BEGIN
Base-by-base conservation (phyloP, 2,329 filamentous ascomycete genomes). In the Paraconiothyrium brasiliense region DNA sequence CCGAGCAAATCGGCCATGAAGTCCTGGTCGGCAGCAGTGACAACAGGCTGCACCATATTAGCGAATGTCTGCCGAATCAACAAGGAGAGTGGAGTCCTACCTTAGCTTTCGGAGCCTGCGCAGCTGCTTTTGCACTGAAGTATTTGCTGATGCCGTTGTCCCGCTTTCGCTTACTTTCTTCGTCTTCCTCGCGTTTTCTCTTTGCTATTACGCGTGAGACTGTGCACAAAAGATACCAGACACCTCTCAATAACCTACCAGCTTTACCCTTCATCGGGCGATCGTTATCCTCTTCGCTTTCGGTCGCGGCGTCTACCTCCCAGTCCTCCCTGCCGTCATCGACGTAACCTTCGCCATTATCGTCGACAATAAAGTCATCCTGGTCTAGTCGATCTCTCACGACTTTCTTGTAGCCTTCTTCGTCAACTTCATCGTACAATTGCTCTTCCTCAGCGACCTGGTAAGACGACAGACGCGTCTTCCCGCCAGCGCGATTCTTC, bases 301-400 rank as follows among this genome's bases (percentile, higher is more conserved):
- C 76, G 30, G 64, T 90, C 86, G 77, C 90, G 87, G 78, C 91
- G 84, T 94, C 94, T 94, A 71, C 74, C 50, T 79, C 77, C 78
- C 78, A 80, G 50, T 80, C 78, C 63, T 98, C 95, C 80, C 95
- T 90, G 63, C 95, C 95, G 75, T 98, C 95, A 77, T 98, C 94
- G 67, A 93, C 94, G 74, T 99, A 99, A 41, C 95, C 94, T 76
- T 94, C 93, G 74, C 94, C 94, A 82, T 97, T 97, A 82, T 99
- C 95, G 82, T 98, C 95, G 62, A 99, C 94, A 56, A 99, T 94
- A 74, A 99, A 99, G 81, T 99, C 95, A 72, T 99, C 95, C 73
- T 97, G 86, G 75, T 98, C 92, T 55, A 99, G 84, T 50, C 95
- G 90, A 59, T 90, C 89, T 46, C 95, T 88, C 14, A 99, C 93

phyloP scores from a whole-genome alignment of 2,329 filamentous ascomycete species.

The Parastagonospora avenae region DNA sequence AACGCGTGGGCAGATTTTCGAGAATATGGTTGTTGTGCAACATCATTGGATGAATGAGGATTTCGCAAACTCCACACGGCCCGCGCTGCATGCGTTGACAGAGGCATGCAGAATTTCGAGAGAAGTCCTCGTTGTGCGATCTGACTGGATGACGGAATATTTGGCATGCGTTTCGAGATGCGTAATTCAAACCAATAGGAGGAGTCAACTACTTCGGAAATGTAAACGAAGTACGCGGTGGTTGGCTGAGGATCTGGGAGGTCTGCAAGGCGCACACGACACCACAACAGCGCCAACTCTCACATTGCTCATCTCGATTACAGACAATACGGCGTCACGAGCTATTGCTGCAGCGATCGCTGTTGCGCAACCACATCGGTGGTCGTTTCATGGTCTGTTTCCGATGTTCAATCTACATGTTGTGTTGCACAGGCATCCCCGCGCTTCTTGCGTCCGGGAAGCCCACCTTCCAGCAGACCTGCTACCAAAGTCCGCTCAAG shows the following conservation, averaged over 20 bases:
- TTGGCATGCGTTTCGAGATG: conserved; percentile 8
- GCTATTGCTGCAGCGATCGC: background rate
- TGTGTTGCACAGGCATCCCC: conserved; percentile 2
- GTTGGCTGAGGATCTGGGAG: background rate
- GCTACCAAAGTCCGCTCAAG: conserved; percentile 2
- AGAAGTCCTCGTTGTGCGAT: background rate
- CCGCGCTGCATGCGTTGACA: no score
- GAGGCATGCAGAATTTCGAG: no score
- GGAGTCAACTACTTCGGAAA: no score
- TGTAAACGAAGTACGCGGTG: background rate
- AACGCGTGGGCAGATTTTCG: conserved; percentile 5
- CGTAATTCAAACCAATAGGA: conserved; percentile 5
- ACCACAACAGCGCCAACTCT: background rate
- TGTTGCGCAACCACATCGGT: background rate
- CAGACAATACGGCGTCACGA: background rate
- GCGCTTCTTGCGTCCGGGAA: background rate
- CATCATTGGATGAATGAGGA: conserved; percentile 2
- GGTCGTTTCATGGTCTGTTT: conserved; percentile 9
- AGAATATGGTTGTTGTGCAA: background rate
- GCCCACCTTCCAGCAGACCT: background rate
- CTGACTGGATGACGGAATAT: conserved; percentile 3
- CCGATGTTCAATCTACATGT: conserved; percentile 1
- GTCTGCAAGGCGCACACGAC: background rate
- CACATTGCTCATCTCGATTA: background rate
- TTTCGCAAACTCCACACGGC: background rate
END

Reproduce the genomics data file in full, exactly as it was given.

Base-by-base conservation (phyloP, 2,329 filamentous ascomycete genomes). In the Paraconiothyrium brasiliense region DNA sequence CCGAGCAAATCGGCCATGAAGTCCTGGTCGGCAGCAGTGACAACAGGCTGCACCATATTAGCGAATGTCTGCCGAATCAACAAGGAGAGTGGAGTCCTACCTTAGCTTTCGGAGCCTGCGCAGCTGCTTTTGCACTGAAGTATTTGCTGATGCCGTTGTCCCGCTTTCGCTTACTTTCTTCGTCTTCCTCGCGTTTTCTCTTTGCTATTACGCGTGAGACTGTGCACAAAAGATACCAGACACCTCTCAATAACCTACCAGCTTTACCCTTCATCGGGCGATCGTTATCCTCTTCGCTTTCGGTCGCGGCGTCTACCTCCCAGTCCTCCCTGCCGTCATCGACGTAACCTTCGCCATTATCGTCGACAATAAAGTCATCCTGGTCTAGTCGATCTCTCACGACTTTCTTGTAGCCTTCTTCGTCAACTTCATCGTACAATTGCTCTTCCTCAGCGACCTGGTAAGACGACAGACGCGTCTTCCCGCCAGCGCGATTCTTC, bases 301-400 rank as follows among this genome's bases (percentile, higher is more conserved):
- C 76, G 30, G 64, T 90, C 86, G 77, C 90, G 87, G 78, C 91
- G 84, T 94, C 94, T 94, A 71, C 74, C 50, T 79, C 77, C 78
- C 78, A 80, G 50, T 80, C 78, C 63, T 98, C 95, C 80, C 95
- T 90, G 63, C 95, C 95, G 75, T 98, C 95, A 77, T 98, C 94
- G 67, A 93, C 94, G 74, T 99, A 99, A 41, C 95, C 94, T 76
- T 94, C 93, G 74, C 94, C 94, A 82, T 97, T 97, A 82, T 99
- C 95, G 82, T 98, C 95, G 62, A 99, C 94, A 56, A 99, T 94
- A 74, A 99, A 99, G 81, T 99, C 95, A 72, T 99, C 95, C 73
- T 97, G 86, G 75, T 98, C 92, T 55, A 99, G 84, T 50, C 95
- G 90, A 59, T 90, C 89, T 46, C 95, T 88, C 14, A 99, C 93

phyloP scores from a whole-genome alignment of 2,329 filamentous ascomycete species.

The Parastagonospora avenae region DNA sequence AACGCGTGGGCAGATTTTCGAGAATATGGTTGTTGTGCAACATCATTGGATGAATGAGGATTTCGCAAACTCCACACGGCCCGCGCTGCATGCGTTGACAGAGGCATGCAGAATTTCGAGAGAAGTCCTCGTTGTGCGATCTGACTGGATGACGGAATATTTGGCATGCGTTTCGAGATGCGTAATTCAAACCAATAGGAGGAGTCAACTACTTCGGAAATGTAAACGAAGTACGCGGTGGTTGGCTGAGGATCTGGGAGGTCTGCAAGGCGCACACGACACCACAACAGCGCCAACTCTCACATTGCTCATCTCGATTACAGACAATACGGCGTCACGAGCTATTGCTGCAGCGATCGCTGTTGCGCAACCACATCGGTGGTCGTTTCATGGTCTGTTTCCGATGTTCAATCTACATGTTGTGTTGCACAGGCATCCCCGCGCTTCTTGCGTCCGGGAAGCCCACCTTCCAGCAGACCTGCTACCAAAGTCCGCTCAAG shows the following conservation, averaged over 20 bases:
- TTGGCATGCGTTTCGAGATG: conserved; percentile 8
- GCTATTGCTGCAGCGATCGC: background rate
- TGTGTTGCACAGGCATCCCC: conserved; percentile 2
- GTTGGCTGAGGATCTGGGAG: background rate
- GCTACCAAAGTCCGCTCAAG: conserved; percentile 2
- AGAAGTCCTCGTTGTGCGAT: background rate
- CCGCGCTGCATGCGTTGACA: no score
- GAGGCATGCAGAATTTCGAG: no score
- GGAGTCAACTACTTCGGAAA: no score
- TGTAAACGAAGTACGCGGTG: background rate
- AACGCGTGGGCAGATTTTCG: conserved; percentile 5
- CGTAATTCAAACCAATAGGA: conserved; percentile 5
- ACCACAACAGCGCCAACTCT: background rate
- TGTTGCGCAACCACATCGGT: background rate
- CAGACAATACGGCGTCACGA: background rate
- GCGCTTCTTGCGTCCGGGAA: background rate
- CATCATTGGATGAATGAGGA: conserved; percentile 2
- GGTCGTTTCATGGTCTGTTT: conserved; percentile 9
- AGAATATGGTTGTTGTGCAA: background rate
- GCCCACCTTCCAGCAGACCT: background rate
- CTGACTGGATGACGGAATAT: conserved; percentile 3
- CCGATGTTCAATCTACATGT: conserved; percentile 1
- GTCTGCAAGGCGCACACGAC: background rate
- CACATTGCTCATCTCGATTA: background rate
- TTTCGCAAACTCCACACGGC: background rate